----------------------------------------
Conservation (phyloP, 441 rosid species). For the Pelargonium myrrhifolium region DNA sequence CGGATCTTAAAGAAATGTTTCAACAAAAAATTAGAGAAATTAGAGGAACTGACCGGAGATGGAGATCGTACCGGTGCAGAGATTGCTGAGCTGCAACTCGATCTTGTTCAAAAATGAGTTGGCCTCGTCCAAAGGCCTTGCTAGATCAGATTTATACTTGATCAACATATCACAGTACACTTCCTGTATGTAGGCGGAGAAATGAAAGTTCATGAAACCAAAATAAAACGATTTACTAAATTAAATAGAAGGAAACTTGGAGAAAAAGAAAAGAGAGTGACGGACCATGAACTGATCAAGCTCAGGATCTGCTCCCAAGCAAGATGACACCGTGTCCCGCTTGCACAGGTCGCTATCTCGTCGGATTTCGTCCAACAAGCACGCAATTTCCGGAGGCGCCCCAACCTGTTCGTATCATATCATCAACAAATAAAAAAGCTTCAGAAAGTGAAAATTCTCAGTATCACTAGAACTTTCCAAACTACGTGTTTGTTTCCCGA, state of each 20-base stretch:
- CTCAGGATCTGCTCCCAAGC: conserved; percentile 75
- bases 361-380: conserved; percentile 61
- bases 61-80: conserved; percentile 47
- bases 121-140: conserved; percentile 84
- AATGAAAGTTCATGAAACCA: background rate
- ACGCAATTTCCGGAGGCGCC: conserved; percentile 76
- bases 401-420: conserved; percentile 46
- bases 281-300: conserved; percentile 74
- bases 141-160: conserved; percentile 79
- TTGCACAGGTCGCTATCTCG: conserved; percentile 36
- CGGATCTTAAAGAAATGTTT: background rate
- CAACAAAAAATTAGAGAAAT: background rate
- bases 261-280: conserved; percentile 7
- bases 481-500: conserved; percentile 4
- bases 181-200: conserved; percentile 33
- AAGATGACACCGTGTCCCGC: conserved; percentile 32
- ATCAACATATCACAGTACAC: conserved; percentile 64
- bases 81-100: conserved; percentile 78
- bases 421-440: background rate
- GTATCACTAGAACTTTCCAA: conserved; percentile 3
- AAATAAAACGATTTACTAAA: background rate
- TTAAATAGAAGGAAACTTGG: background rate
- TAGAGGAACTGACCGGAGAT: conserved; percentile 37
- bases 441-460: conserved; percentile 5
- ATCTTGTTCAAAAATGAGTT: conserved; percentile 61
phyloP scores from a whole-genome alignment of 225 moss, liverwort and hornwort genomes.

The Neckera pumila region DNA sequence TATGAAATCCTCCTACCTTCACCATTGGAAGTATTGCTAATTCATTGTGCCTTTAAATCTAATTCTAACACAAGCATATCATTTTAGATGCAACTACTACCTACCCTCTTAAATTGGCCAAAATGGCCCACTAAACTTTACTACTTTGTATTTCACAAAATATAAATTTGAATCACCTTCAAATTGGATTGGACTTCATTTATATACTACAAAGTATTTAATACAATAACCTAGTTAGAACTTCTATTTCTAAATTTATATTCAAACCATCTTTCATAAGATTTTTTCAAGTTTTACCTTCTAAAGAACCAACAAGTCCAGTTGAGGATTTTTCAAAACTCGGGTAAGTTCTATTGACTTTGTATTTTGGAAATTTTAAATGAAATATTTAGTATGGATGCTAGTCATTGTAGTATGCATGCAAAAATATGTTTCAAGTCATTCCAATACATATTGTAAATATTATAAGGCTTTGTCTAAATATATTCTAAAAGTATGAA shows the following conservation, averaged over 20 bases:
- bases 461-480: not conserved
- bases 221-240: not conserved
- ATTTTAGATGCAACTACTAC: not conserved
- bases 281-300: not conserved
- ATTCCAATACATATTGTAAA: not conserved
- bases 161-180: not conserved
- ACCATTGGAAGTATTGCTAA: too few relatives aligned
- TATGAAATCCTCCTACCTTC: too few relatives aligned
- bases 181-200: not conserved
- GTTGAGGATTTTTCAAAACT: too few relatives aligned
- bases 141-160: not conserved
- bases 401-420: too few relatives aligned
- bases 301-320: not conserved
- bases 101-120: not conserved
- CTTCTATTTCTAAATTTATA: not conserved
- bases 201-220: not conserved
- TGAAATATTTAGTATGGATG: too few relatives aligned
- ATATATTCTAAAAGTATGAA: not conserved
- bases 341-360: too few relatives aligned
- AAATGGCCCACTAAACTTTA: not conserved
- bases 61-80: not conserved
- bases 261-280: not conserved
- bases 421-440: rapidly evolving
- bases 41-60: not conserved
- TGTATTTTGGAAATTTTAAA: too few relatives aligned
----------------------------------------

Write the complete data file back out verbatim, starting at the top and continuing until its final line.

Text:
Conservation (phyloP, 441 rosid species). For the Pelargonium myrrhifolium region DNA sequence CGGATCTTAAAGAAATGTTTCAACAAAAAATTAGAGAAATTAGAGGAACTGACCGGAGATGGAGATCGTACCGGTGCAGAGATTGCTGAGCTGCAACTCGATCTTGTTCAAAAATGAGTTGGCCTCGTCCAAAGGCCTTGCTAGATCAGATTTATACTTGATCAACATATCACAGTACACTTCCTGTATGTAGGCGGAGAAATGAAAGTTCATGAAACCAAAATAAAACGATTTACTAAATTAAATAGAAGGAAACTTGGAGAAAAAGAAAAGAGAGTGACGGACCATGAACTGATCAAGCTCAGGATCTGCTCCCAAGCAAGATGACACCGTGTCCCGCTTGCACAGGTCGCTATCTCGTCGGATTTCGTCCAACAAGCACGCAATTTCCGGAGGCGCCCCAACCTGTTCGTATCATATCATCAACAAATAAAAAAGCTTCAGAAAGTGAAAATTCTCAGTATCACTAGAACTTTCCAAACTACGTGTTTGTTTCCCGA, state of each 20-base stretch:
- CTCAGGATCTGCTCCCAAGC: conserved; percentile 75
- bases 361-380: conserved; percentile 61
- bases 61-80: conserved; percentile 47
- bases 121-140: conserved; percentile 84
- AATGAAAGTTCATGAAACCA: background rate
- ACGCAATTTCCGGAGGCGCC: conserved; percentile 76
- bases 401-420: conserved; percentile 46
- bases 281-300: conserved; percentile 74
- bases 141-160: conserved; percentile 79
- TTGCACAGGTCGCTATCTCG: conserved; percentile 36
- CGGATCTTAAAGAAATGTTT: background rate
- CAACAAAAAATTAGAGAAAT: background rate
- bases 261-280: conserved; percentile 7
- bases 481-500: conserved; percentile 4
- bases 181-200: conserved; percentile 33
- AAGATGACACCGTGTCCCGC: conserved; percentile 32
- ATCAACATATCACAGTACAC: conserved; percentile 64
- bases 81-100: conserved; percentile 78
- bases 421-440: background rate
- GTATCACTAGAACTTTCCAA: conserved; percentile 3
- AAATAAAACGATTTACTAAA: background rate
- TTAAATAGAAGGAAACTTGG: background rate
- TAGAGGAACTGACCGGAGAT: conserved; percentile 37
- bases 441-460: conserved; percentile 5
- ATCTTGTTCAAAAATGAGTT: conserved; percentile 61
phyloP scores from a whole-genome alignment of 225 moss, liverwort and hornwort genomes.

The Neckera pumila region DNA sequence TATGAAATCCTCCTACCTTCACCATTGGAAGTATTGCTAATTCATTGTGCCTTTAAATCTAATTCTAACACAAGCATATCATTTTAGATGCAACTACTACCTACCCTCTTAAATTGGCCAAAATGGCCCACTAAACTTTACTACTTTGTATTTCACAAAATATAAATTTGAATCACCTTCAAATTGGATTGGACTTCATTTATATACTACAAAGTATTTAATACAATAACCTAGTTAGAACTTCTATTTCTAAATTTATATTCAAACCATCTTTCATAAGATTTTTTCAAGTTTTACCTTCTAAAGAACCAACAAGTCCAGTTGAGGATTTTTCAAAACTCGGGTAAGTTCTATTGACTTTGTATTTTGGAAATTTTAAATGAAATATTTAGTATGGATGCTAGTCATTGTAGTATGCATGCAAAAATATGTTTCAAGTCATTCCAATACATATTGTAAATATTATAAGGCTTTGTCTAAATATATTCTAAAAGTATGAA shows the following conservation, averaged over 20 bases:
- bases 461-480: not conserved
- bases 221-240: not conserved
- ATTTTAGATGCAACTACTAC: not conserved
- bases 281-300: not conserved
- ATTCCAATACATATTGTAAA: not conserved
- bases 161-180: not conserved
- ACCATTGGAAGTATTGCTAA: too few relatives aligned
- TATGAAATCCTCCTACCTTC: too few relatives aligned
- bases 181-200: not conserved
- GTTGAGGATTTTTCAAAACT: too few relatives aligned
- bases 141-160: not conserved
- bases 401-420: too few relatives aligned
- bases 301-320: not conserved
- bases 101-120: not conserved
- CTTCTATTTCTAAATTTATA: not conserved
- bases 201-220: not conserved
- TGAAATATTTAGTATGGATG: too few relatives aligned
- ATATATTCTAAAAGTATGAA: not conserved
- bases 341-360: too few relatives aligned
- AAATGGCCCACTAAACTTTA: not conserved
- bases 61-80: not conserved
- bases 261-280: not conserved
- bases 421-440: rapidly evolving
- bases 41-60: not conserved
- TGTATTTTGGAAATTTTAAA: too few relatives aligned